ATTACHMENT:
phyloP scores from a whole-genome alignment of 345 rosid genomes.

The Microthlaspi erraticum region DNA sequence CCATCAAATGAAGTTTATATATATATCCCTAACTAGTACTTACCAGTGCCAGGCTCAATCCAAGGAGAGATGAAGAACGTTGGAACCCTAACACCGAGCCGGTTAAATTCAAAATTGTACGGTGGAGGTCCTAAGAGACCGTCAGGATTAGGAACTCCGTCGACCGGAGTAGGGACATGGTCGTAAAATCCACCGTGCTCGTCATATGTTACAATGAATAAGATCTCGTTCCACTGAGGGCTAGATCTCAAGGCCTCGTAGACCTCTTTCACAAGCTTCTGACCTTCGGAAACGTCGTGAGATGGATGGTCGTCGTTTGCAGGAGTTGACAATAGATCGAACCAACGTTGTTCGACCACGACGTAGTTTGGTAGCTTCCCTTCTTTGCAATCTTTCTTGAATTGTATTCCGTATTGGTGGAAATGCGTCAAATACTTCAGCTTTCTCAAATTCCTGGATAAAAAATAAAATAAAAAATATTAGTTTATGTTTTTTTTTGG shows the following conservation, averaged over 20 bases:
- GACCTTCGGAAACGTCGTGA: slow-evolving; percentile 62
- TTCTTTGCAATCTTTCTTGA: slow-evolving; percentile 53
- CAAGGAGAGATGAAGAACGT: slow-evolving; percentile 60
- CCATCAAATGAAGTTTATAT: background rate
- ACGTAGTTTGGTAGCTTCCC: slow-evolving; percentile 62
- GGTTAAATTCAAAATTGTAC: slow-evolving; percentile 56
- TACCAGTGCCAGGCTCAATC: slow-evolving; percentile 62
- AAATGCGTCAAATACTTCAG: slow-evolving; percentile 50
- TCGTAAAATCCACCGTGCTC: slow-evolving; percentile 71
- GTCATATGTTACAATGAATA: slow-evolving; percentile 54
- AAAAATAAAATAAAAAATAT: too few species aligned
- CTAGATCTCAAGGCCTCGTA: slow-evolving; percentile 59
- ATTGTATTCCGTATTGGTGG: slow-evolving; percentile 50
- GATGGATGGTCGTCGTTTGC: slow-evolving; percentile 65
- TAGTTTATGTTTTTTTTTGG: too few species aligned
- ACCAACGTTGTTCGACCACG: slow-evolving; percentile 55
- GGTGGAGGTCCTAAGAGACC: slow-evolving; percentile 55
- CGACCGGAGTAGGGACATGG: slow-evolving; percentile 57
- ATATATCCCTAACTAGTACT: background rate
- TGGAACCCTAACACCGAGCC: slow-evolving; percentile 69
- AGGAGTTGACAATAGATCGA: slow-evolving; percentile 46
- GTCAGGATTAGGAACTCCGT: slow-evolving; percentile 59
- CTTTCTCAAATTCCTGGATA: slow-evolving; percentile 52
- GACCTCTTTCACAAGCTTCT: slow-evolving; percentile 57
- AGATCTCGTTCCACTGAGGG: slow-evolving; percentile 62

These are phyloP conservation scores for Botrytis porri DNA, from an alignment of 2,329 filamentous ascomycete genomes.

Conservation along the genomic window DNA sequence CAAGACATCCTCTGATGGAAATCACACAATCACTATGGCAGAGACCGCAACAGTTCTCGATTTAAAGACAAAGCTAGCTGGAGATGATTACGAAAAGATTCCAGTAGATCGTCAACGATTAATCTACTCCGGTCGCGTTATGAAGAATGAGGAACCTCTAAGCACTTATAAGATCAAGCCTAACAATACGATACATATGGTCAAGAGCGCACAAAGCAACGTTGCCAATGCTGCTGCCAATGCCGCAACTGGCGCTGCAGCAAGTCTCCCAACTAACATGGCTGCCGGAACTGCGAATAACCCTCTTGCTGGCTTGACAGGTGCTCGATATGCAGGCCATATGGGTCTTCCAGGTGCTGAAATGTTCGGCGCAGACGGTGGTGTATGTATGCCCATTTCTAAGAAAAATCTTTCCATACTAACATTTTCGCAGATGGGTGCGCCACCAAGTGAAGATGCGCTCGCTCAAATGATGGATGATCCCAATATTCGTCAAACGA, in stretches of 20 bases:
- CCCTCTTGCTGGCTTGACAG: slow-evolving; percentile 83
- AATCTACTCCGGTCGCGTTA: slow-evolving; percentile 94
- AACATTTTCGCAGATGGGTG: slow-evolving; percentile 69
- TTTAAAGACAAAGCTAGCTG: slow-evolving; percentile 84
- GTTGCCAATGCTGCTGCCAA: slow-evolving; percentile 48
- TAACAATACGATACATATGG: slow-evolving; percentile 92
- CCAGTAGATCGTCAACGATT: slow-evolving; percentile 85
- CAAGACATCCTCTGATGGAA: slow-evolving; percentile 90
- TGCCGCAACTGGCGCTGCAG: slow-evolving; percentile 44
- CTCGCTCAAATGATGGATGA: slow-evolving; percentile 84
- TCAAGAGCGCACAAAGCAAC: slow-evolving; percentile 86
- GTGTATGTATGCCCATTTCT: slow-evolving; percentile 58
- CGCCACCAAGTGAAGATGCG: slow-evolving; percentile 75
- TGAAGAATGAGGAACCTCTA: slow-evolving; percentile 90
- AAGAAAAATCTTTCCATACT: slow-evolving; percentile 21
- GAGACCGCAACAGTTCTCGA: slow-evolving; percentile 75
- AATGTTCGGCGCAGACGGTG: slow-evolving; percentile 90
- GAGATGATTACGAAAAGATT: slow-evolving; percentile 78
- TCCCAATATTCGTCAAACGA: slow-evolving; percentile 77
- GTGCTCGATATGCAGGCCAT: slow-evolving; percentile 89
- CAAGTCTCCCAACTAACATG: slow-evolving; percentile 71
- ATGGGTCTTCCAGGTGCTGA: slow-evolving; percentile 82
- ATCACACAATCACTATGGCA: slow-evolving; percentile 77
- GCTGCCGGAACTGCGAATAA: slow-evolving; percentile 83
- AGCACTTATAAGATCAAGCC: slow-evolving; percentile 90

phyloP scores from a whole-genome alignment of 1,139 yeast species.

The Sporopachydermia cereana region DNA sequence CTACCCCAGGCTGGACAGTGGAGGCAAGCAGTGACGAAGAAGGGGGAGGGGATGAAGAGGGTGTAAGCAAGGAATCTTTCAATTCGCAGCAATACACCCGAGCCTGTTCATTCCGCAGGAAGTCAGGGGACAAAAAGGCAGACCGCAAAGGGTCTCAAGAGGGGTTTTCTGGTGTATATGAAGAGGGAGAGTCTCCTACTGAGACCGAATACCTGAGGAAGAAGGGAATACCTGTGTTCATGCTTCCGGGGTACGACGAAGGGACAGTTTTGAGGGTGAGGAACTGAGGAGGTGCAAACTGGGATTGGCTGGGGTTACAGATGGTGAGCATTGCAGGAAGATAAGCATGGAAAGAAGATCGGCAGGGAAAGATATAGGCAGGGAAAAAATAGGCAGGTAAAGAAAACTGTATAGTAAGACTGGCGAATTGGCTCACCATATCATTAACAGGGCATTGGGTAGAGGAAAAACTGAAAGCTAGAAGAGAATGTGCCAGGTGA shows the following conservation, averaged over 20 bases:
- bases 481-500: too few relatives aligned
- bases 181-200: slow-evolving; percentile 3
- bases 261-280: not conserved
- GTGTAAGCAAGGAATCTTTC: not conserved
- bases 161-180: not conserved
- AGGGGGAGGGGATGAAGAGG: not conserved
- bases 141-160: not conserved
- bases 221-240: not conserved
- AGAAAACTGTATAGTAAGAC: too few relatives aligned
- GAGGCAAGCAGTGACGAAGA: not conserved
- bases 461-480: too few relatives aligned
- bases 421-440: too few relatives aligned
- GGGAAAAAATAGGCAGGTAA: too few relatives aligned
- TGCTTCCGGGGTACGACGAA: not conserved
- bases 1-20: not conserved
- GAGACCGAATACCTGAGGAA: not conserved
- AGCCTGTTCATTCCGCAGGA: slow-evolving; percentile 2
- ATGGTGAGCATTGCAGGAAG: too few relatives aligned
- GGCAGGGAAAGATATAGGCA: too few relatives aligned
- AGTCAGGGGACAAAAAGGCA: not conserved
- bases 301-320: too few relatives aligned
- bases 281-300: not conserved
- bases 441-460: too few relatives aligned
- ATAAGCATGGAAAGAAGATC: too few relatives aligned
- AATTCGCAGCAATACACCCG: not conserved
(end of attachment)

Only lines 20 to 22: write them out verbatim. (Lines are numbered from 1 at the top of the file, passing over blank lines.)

- CGACCGGAGTAGGGACATGG: slow-evolving; percentile 57
- ATATATCCCTAACTAGTACT: background rate
- TGGAACCCTAACACCGAGCC: slow-evolving; percentile 69